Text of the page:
Madeleine brings Fantine into the infirmary, and then goes out to make inquiries. When she awakens, he tells her he knows how much she’s suffered. The same night, Javert writes to the Prefect of Police in Paris. Madeleine sends the 120 francs owed to the Thenardiers; he tells them to send the child immediately to M.-sur-M. Thenardier is dazzled: he says that someone rich must have gotten involved. He draws up a bill for over 500 francs, making up various expenses. Madeleine sends the money, and Thenardier exclaims that they shouldn’t give up the child.
Madeleine had put his trust in others, like the work superintendent, but now finds that promoting a moral workforce raises knottier questions than he might have expected. Meanwhile, the Thenardiers continue to serve as a foil to Madeleine’s kindness, concocting ever more elaborate schemes in order to prevent a straightforward path from difficulty to redemption for Fantine.
Initially, the women in the infirmary are loath to take care of Fantine, but her humility and gentleness wins them over. However, she does not seem to be recovering her health. The doctor tells Madeleine that the child will need to come quickly. He sends another letter, signed by Fantine, and vows to get Cosette herself if he has to.
The narrator stresses once again how people can be quick to condemn, but ultimately can also come to understand someone’s character over time. Now Madeleine’s unwitting mistake takes on far more serious proportions.
Chapter 2 One morning Madeleine is in his study preparing for his trip to Montfermeil, when Javert says he wants to speak with him. Upon entering, it’s clear that Javert has just gone through a severe inner struggle. Javert tells the mayor he’s made a grave mistake and failed in his duty, and he should be turned out. After the scene with Fantine, Javert says, he had informed against the mayor at the Prefecture of Police in Paris—due to a number of factors, he had come to believe that Madeleine was Jean Valjean, a captive whom he’d known in the galleys, and who is now wanted for robbing a bishop and a small Savoyard boy. The response Javert received was that he was mad, he says, and now he knows it’s true, since it seems that a man named Champmathieu was just arrested for stealing apples, and an ex-convict named Brevet recognized him as Jean Valjean. They’re the same age, from the same place, and Javert has recognized him too—he is sure. With his previous conviction, it will be the galleys for life. Javert himself will go to trial to give testimony.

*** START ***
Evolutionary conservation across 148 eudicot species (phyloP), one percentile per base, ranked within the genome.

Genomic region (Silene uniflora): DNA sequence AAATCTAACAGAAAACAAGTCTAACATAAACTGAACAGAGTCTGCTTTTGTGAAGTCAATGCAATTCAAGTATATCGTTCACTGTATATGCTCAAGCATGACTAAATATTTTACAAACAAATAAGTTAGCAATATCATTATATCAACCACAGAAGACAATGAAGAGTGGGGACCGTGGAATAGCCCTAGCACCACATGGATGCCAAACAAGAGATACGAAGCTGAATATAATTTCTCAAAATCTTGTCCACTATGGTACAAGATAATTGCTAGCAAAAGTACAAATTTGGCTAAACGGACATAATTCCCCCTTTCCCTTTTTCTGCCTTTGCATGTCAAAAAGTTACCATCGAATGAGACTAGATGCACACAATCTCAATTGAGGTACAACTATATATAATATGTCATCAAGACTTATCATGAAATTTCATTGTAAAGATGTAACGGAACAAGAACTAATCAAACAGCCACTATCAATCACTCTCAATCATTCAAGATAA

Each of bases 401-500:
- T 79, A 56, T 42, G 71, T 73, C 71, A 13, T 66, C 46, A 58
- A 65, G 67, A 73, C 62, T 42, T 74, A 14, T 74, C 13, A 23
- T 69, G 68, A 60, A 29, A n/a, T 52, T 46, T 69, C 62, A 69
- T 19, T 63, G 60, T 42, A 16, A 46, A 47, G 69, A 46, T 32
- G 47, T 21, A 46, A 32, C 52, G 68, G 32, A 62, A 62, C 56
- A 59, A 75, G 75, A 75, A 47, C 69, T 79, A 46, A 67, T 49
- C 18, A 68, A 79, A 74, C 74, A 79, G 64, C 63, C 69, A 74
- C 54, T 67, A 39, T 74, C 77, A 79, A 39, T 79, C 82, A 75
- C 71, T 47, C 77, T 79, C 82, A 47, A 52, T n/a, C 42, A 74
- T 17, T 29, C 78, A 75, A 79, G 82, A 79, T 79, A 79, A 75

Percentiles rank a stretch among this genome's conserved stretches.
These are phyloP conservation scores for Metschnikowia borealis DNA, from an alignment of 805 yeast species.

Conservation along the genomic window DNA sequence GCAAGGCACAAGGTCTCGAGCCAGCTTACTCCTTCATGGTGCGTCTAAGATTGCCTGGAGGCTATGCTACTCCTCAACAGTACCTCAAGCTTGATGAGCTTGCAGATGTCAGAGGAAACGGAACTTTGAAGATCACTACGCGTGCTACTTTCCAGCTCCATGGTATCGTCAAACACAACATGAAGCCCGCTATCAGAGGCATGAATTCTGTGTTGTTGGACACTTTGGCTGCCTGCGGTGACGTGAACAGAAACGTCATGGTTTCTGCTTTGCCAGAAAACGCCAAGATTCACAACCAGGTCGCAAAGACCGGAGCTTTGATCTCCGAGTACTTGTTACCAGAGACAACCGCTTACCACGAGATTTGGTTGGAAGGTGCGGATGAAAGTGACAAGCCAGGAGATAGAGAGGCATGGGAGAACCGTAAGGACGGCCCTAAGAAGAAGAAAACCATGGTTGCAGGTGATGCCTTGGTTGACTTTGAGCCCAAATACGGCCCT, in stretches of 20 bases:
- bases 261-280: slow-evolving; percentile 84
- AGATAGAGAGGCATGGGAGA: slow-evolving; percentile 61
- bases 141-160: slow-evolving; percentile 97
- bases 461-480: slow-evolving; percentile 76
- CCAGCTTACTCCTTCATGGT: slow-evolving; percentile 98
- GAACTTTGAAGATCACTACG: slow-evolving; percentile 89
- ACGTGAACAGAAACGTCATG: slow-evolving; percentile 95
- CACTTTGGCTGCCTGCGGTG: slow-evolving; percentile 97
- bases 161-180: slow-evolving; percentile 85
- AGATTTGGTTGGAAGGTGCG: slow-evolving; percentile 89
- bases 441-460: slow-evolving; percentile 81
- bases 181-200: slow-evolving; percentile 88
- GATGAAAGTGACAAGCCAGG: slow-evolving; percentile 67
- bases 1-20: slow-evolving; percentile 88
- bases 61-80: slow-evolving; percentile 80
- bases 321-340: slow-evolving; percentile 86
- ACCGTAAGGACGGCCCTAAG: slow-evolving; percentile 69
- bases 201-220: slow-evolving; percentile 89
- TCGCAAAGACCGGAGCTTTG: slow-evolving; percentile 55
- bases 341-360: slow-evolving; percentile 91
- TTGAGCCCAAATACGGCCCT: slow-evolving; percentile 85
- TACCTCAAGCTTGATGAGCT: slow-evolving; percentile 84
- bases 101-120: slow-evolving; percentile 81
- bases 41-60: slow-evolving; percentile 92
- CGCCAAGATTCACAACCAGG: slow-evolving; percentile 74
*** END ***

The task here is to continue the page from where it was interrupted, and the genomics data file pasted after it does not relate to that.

Javert, for all his harshness and lack of compassion, believes wholeheartedly in the system of justice decreed by French law. He holds himself to this same standard, which is why he’s willing to hand in his resignation. But this situation, which he believes to be a catastrophe for himself and a boon for Madeleine, will in fact end up being precisely the opposite. We also get an explicit explanation for Javert’s suspicion of Madeleine, as the Bishop and Savoyard boy mentioned create a tidy triangular relationship to what was mentioned in describing Madeleine. Again, it’s difficult if not impossible for characters in the novel to escape their past.
Madeleine says he’s not interested in the details. He asks Javert to take care of several other matters, but Javert says he is leaving for the trial tomorrow; it will last one day only. Madeleine says that he will not dismiss him, and that he’s a man of honor. Javert says he doesn’t want to be treated kindly and generously: such treatment was what he had reproached Madeleine for in his dealings with others. He will continue until he is replaced, Javert says.
Here Madeleine and Javert’s opposing systems of justice clash with each other again. One is based on fairness, punishment, and revenge, and the other is based on compassion, forgiveness, and mercy. As a result, the two men seem to be talking past each other throughout this scene.